While studying Biochemistry (BSc, FCUL, University of Lisbon), I was fascinated by the complexity and interconnection of the biological processes and mechanisms underlying organism functioning and disease. The vast molecular interactions among many players allow cells, organs and ultimately organisms to diversely adapt to internal and external stimuli. This amazing but challenging complexity made me think that we need to apply comprehensive and integrative methodologies in order to advance our understanding of biological systems. Therefore, I pursued my master studies in Integrated Systems Biology (MSc, FSTC, University of Luxembourg), an emergent field that increased grounded on the “omics” technologies and which attempts to study a biological problem in an integrated way, optimally as a system, considering multiple components and their interactions, in order to better describe complex phenomena which are often not well described by the analysis of isolated parts, components or processes. During my PhD (University of Luxembourg), I first performed an integrated analysis of human adipocyte differentiation focusing on transcript-level regulation and the resulting metabolic changes. Using a pre-adipocyte cell-line and collecting diverse sets of omics data, we then integrated them and used constraint-based modelling (CBM) of metabolism to predict the metabolic changes elicited by adipocyte differentiation and represent cencerted views of metabolic pathway dynamics and regulation (PMID: 24198249). Secondly, I looked into the relationship between the regulatory load of a gene, based on the number of associated transcription factors or active enhancers, and its likelihood of being related to a disease. From a computational analysis of public ChIP-seq data from the binding of many TFs or the H3K27ac mark for active enhancers, covering many tissues and cell types, we observed an enrichment for disease association among genes that are linked with more TFs or active enhancers in a cell type-selective manner (PMID: 26338775), for instance with the enrichment for neurodegenerative diseases in brain tissues and cell types. The high regulatory load genes are involved in more KEGG pathways than expected by chance, exhibit increased betweenness centrality in the interaction network of liver disease genes, and carry longer 3' UTRs with more microRNA (miRNA) binding sites than genes on average, suggesting a role as hubs integrating signals within regulatory networks.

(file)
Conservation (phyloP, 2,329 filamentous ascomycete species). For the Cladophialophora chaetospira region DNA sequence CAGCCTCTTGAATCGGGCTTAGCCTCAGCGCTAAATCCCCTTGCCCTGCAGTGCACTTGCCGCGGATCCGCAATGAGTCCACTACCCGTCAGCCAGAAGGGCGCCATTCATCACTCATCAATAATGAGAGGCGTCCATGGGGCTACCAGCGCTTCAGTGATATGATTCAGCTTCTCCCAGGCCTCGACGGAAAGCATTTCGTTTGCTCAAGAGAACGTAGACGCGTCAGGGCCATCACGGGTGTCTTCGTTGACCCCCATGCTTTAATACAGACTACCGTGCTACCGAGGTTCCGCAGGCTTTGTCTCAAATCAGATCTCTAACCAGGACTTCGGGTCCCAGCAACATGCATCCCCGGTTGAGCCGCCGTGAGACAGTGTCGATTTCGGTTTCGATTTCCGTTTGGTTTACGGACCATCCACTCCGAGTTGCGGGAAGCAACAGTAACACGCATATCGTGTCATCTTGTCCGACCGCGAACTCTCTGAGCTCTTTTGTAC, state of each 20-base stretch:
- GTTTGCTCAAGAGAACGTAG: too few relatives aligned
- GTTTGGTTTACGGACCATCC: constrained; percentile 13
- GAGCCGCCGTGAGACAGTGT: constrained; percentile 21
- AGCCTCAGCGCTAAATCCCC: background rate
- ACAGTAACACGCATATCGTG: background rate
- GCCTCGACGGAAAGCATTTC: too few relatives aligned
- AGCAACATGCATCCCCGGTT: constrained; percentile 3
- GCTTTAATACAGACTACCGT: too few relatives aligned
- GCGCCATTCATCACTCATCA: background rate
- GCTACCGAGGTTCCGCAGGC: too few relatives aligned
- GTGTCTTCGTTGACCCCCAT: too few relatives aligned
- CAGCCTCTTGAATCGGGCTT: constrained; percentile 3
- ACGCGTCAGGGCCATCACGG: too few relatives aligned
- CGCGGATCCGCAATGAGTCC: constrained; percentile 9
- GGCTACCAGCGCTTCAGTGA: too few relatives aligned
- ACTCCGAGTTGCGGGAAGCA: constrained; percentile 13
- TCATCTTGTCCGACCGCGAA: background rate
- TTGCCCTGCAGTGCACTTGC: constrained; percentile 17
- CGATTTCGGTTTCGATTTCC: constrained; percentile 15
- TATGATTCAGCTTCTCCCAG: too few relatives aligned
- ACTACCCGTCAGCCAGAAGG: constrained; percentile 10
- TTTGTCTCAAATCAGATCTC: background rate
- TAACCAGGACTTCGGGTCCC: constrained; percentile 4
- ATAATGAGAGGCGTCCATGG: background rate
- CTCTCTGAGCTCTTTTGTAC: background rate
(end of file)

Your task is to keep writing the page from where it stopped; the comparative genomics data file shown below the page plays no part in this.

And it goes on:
Meanwhile I’ve been working in CIBIO (University of Porto), as a post-doc in the EnvMetaGen project, processing and analysing NGS data, such as small-RNAs in Antarctic krill and metabarcoding data for species detection.
My interests include bioinformatics, data analysis and integration, on topics such as genomic and epigenomic regulation and their interplay with metabolism and diseases.